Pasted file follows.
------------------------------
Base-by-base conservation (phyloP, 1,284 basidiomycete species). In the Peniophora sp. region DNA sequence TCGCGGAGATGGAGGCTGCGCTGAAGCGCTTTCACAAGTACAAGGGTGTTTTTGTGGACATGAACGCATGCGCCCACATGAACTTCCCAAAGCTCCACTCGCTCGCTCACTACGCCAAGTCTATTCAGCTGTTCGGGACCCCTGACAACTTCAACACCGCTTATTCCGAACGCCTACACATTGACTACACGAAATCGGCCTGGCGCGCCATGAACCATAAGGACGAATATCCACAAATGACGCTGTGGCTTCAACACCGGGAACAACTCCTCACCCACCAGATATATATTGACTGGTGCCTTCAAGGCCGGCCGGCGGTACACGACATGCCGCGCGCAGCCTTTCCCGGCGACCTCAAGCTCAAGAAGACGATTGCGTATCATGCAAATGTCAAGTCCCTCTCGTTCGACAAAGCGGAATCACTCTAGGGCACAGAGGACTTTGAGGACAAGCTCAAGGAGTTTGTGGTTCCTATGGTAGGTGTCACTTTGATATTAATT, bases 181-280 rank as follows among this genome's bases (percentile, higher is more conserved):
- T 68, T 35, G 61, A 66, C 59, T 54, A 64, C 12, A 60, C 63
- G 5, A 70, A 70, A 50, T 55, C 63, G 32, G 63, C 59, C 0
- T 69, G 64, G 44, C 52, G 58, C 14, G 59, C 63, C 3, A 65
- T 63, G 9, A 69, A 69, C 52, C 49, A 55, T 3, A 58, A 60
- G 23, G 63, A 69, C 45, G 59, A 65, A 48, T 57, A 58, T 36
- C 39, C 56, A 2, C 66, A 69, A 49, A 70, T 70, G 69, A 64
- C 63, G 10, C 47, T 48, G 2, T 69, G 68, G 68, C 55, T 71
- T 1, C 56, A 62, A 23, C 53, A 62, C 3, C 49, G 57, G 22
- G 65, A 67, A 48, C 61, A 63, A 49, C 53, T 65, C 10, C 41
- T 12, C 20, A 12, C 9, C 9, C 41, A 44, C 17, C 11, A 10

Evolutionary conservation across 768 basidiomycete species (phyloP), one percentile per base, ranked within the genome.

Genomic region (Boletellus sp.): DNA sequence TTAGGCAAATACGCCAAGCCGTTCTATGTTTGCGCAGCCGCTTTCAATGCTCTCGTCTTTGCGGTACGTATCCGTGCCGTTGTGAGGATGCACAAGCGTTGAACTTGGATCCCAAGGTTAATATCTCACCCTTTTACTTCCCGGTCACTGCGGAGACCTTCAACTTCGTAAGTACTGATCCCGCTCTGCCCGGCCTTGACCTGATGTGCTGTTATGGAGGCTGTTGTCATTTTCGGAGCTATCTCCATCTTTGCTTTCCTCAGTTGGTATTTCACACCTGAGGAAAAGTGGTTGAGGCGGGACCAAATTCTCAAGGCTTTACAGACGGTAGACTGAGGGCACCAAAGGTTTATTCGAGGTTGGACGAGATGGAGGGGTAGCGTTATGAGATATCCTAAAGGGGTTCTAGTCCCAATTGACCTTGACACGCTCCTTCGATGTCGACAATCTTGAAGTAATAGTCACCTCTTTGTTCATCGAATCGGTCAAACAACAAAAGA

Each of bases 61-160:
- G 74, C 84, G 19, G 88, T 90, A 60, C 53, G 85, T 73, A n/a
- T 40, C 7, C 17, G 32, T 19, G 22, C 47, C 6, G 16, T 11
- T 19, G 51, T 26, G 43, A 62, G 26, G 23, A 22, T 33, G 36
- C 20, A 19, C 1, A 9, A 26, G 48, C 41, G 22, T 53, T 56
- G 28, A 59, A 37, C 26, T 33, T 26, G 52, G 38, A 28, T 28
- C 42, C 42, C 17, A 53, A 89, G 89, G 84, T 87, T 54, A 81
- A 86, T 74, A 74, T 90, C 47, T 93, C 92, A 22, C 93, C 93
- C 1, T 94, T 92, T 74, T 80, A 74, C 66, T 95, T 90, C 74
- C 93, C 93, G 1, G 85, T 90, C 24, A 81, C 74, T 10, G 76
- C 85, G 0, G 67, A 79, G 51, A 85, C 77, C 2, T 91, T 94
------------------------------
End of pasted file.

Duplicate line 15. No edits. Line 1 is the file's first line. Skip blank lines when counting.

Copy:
- G 74, C 84, G 19, G 88, T 90, A 60, C 53, G 85, T 73, A n/a